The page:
A liquid interface has the unique capability to provide a common meeting point for hydrophobic, hydrophilic and airborne species, allowing them all to interact.
By utilizing a self-assembled gold nanoparticle film at this interface, these authors based in the UK are able to identify the resulting products of such interactions through surface-enhanced Raman spectroscopy (SERS).
The importance of such chemistry is highlighted in the detection of heavy metal ions.
SERS provides an extremely powerful tool for detection purposes, but is inherently incapable of directly detecting ions. A reporter molecule is therefore needed to enable indirect ion detection.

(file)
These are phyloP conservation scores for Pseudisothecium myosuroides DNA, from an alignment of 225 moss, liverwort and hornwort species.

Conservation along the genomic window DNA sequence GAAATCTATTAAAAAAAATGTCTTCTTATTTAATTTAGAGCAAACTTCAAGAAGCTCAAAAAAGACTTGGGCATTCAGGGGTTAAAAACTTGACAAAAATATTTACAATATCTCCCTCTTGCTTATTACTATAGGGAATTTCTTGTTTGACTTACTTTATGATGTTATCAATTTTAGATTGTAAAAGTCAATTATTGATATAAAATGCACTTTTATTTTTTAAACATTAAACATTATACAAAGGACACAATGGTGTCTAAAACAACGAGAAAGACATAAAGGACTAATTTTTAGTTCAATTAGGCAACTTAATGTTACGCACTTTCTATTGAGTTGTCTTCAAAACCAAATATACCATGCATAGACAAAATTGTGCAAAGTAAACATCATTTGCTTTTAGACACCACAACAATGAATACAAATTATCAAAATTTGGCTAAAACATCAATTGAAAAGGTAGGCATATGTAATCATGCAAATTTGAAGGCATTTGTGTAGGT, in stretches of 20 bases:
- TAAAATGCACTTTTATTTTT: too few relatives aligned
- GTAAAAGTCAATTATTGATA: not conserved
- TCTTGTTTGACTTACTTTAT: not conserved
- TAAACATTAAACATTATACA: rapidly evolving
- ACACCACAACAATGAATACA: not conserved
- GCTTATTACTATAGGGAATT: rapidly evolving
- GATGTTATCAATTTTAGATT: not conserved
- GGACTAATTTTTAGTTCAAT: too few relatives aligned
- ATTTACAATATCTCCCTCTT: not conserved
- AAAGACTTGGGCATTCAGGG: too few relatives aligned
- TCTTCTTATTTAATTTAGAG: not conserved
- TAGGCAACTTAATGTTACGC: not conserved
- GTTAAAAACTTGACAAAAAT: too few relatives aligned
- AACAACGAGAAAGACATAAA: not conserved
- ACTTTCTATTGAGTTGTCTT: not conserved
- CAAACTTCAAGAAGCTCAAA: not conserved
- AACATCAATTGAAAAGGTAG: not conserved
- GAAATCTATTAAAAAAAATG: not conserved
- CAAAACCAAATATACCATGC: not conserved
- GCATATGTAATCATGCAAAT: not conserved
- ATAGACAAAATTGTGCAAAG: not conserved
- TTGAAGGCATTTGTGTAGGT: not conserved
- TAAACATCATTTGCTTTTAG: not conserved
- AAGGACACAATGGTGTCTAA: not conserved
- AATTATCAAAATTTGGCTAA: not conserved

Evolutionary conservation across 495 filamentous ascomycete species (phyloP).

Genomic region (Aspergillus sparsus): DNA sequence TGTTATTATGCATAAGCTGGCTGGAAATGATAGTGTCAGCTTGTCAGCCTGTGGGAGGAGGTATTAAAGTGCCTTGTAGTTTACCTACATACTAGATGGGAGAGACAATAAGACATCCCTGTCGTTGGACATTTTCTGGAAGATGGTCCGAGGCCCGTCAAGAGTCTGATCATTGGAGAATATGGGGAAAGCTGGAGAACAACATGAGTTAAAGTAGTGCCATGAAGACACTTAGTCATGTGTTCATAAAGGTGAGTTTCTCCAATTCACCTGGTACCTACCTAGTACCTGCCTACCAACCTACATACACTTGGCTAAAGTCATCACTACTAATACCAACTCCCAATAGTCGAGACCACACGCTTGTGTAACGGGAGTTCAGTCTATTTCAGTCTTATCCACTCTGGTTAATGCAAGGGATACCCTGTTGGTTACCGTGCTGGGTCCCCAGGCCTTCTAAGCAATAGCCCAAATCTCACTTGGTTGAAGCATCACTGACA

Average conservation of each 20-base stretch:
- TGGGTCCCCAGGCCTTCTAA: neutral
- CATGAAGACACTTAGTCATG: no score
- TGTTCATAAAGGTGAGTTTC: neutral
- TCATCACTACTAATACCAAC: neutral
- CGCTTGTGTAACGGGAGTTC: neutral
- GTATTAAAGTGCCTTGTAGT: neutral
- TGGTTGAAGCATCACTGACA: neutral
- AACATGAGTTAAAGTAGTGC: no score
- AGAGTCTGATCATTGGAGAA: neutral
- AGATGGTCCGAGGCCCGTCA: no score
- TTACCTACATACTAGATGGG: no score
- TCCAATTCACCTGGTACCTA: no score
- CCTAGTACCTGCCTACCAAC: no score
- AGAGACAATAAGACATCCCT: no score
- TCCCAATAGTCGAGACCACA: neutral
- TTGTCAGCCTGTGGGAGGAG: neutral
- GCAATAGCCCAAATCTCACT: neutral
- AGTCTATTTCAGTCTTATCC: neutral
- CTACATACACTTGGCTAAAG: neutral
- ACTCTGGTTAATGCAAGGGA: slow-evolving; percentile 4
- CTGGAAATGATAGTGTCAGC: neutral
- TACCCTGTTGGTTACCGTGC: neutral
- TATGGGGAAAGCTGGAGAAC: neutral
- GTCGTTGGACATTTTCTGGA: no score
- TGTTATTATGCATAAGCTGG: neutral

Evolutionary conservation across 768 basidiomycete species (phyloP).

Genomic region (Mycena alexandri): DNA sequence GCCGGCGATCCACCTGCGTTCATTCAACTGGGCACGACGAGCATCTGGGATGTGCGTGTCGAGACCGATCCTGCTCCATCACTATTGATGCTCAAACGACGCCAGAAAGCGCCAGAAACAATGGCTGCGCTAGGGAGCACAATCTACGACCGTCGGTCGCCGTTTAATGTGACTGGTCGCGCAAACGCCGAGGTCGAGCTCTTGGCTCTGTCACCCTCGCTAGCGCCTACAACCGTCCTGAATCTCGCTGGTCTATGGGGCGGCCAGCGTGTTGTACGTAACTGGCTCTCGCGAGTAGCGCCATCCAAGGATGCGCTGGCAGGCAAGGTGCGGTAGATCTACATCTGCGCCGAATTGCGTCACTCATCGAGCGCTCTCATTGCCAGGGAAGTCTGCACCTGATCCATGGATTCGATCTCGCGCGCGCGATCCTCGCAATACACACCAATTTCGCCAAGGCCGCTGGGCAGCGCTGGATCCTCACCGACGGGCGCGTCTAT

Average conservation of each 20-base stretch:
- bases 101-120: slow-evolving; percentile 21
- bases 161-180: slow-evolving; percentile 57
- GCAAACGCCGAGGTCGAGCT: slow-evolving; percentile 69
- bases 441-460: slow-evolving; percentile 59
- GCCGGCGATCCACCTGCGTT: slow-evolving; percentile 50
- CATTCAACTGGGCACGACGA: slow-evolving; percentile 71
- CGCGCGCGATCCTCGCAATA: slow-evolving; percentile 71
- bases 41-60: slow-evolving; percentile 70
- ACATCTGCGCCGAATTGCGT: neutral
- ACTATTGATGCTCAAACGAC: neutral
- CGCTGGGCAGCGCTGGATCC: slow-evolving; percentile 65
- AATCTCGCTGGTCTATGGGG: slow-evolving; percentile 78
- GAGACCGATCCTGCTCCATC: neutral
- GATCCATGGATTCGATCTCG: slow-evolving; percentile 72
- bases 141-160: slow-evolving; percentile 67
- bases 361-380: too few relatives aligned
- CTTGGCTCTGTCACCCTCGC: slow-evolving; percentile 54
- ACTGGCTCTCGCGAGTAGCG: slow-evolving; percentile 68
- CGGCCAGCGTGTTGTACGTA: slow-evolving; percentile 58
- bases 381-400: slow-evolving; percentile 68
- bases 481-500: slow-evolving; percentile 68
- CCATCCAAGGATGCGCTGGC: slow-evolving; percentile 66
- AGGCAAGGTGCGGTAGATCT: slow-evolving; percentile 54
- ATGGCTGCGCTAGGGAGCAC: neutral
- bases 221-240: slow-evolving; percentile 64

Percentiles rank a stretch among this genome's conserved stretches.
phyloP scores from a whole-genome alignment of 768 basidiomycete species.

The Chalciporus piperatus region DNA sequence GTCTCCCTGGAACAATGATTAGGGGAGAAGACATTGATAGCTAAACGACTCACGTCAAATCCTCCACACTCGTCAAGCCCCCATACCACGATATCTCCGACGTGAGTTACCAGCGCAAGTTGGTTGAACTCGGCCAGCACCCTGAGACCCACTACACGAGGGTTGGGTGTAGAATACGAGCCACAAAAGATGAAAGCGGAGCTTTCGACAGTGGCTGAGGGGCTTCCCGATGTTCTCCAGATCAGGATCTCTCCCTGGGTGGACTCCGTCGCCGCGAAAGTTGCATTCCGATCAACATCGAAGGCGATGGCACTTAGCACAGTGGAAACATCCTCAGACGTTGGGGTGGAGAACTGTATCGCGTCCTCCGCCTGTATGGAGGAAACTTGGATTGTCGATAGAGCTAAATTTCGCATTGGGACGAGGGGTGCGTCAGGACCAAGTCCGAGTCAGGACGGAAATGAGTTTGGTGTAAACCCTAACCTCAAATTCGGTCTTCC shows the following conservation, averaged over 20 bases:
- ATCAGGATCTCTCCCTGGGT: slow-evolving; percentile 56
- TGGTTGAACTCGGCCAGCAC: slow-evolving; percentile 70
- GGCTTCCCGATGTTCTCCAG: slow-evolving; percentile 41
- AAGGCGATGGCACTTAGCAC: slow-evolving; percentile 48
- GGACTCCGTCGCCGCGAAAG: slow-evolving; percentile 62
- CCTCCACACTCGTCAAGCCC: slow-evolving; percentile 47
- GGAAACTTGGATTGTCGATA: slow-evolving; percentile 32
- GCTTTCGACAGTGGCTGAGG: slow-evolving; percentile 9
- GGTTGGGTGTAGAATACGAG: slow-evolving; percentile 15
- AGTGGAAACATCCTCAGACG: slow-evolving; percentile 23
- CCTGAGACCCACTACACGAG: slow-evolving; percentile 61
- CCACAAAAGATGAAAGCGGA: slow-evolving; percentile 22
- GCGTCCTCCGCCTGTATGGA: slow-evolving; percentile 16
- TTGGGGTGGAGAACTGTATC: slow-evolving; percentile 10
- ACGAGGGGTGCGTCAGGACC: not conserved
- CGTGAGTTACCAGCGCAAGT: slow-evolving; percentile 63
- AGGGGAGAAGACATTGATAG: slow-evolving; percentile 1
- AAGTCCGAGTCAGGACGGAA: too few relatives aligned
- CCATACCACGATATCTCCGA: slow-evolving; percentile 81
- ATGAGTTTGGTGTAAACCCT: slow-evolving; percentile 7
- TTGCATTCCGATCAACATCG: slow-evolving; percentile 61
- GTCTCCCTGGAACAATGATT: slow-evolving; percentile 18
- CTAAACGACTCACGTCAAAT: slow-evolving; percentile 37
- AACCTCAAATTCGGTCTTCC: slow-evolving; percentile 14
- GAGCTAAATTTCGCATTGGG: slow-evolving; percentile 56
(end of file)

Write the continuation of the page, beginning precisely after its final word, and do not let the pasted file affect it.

With conventional SERS platforms, the choice of reporters is greatly limited: they have to be soluble in the same phase as the target ions. By removing this limitation, these authors demonstrate four novel and powerful reporters for the detection of mercury (II) ions.
Additionally, two of these reporters enable the first demonstration of SERS for mercury vapor detection.